This was definitely a challenging weekend. I challenged myself to finish a baby quilt, and I sorta lived up to that…more to come. And, after baking a small ham and making a huge pan of scalloped potatoes and a couple of gallons of chicken tortilla soup and a spice cake, we found out the hot water heater was out and wouldn’t re-light and I ended up having to boil water to do dishes.
And, take a sink bath this morning.
Anyway, one of the things that’s been on my mind is my stash, and the challenges of having a large stash and how to use it. Rebecca called it my textile vocabulary and I’ve really been thinking about that a lot. And, it’s made me feel better about my “good” stash and like I can actually deal with that and the size of it. I use a lot of words. I use a lot of fabric. I am verbose in every way.
But, there are other parts of stash that are a little harder to swallow. I needed some adjustment to my stash users system and some good patterns to follow that use easy to cut strips.
I sat down with an unsorted bin of scraps this weekend. There are three. And, that doesn’t include the sorted things. What I need is to sort my stash by color so I can use it. I had some scraps sorted that way in a 6 drawer cabinet (six drawers, six colors in the basic color wheel), so decided to add to that. I emptied my first bin of scraps and started on the second one this weekend. Sorting into pre-cut sizes and into colors. And, to celebrate, I decided to cut a quilt out of it.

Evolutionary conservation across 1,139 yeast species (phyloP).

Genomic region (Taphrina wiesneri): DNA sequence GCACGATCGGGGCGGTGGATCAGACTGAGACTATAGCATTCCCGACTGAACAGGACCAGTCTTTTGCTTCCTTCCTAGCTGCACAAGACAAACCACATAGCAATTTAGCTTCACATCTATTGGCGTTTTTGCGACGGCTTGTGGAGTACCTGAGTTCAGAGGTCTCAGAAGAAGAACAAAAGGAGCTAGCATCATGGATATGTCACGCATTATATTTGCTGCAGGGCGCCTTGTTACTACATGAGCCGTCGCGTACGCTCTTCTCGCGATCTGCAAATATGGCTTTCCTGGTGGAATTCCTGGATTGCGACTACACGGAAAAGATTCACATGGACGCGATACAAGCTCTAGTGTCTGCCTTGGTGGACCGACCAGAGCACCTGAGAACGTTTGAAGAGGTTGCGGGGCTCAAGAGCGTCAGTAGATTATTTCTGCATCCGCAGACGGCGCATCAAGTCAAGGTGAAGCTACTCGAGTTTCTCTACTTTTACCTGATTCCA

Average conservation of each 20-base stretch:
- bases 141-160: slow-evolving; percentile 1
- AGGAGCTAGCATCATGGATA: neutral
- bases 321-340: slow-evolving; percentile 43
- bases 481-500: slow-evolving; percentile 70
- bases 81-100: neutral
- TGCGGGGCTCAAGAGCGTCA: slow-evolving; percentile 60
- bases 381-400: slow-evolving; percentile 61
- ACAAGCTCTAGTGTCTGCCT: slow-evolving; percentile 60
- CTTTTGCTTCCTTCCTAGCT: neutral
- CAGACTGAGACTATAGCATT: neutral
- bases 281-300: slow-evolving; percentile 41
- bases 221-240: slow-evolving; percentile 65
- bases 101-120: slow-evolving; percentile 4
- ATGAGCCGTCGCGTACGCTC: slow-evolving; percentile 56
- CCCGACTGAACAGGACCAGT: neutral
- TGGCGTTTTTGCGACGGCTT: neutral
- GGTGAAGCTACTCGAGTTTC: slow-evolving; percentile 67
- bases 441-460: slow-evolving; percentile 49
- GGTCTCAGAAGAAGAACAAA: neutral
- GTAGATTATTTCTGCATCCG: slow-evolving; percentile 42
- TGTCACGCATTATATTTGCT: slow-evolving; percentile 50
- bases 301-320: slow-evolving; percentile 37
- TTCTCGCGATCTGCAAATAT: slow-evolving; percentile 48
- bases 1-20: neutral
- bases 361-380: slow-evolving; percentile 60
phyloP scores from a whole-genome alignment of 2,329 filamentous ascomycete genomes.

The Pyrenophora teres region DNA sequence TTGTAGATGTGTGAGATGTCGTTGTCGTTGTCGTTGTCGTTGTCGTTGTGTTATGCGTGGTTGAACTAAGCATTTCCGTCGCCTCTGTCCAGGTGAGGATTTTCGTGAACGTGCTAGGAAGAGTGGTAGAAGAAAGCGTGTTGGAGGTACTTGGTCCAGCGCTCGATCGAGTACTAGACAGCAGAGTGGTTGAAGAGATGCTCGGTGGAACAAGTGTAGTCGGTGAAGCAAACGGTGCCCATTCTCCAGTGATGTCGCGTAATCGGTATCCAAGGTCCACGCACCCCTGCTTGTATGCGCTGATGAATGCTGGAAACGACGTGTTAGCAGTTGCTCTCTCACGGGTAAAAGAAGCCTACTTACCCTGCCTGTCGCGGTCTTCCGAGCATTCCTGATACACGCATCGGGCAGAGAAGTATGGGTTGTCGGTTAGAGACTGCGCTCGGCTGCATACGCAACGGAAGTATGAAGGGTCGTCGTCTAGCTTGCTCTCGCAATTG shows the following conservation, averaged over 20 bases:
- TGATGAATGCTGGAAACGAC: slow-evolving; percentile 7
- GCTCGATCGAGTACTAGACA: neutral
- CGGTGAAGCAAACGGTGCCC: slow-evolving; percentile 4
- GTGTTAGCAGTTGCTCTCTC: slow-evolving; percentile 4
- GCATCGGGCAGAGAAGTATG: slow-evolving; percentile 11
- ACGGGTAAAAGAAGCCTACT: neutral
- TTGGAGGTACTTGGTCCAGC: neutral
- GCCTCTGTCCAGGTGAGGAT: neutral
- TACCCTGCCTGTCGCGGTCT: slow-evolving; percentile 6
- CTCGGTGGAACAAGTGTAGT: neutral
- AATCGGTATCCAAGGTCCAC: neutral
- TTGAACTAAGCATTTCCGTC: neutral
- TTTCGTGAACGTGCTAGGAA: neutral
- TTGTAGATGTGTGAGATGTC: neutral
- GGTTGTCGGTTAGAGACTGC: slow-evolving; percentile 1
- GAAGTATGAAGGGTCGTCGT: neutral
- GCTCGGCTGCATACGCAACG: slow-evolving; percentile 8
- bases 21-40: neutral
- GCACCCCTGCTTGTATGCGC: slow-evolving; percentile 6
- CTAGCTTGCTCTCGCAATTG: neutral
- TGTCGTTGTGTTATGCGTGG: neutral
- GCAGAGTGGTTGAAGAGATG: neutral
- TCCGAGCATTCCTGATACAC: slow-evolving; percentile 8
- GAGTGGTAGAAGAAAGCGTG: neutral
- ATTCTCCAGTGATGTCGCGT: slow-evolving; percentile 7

I decided to use a pattern out of Cathy Wierzbicki’s book Twosey-Foursey Quilts. All these patterns use either 2 1/2” strips or 4 1/2” strips. The pattern I picked is called Barbed Wire.
It took a couple of tries.
But, then I got the pattern to emerge from the scraps. Like so many scrap quilts, no place for mediums. It was lights and darks.
So, there’s a Linus quilt in the making. It’s also meant to get me back in the Leaders and Enders process. I let myself get out of the habit when my last project got too big to use as a leader/ender. So, I’ve been piecing for a few months, using disposable pieces of fabric to lead and end.
The baby quilt looks great. Look at all that wonderful flowing quilting.
Except for the hump.
Wish me luck, I shall endeavor to conquer baby quilt mountain.
But, honestly, that thing ain’t never gonna lay flat. It’s over quilted in some areas and underquilted in others. There is no fix for that. Oh, I could block it out without having to do any more work. But, who wants to give a new Mom a quilt that needs blocking? Doesn’t seem fair.
Everybody have a great Monday.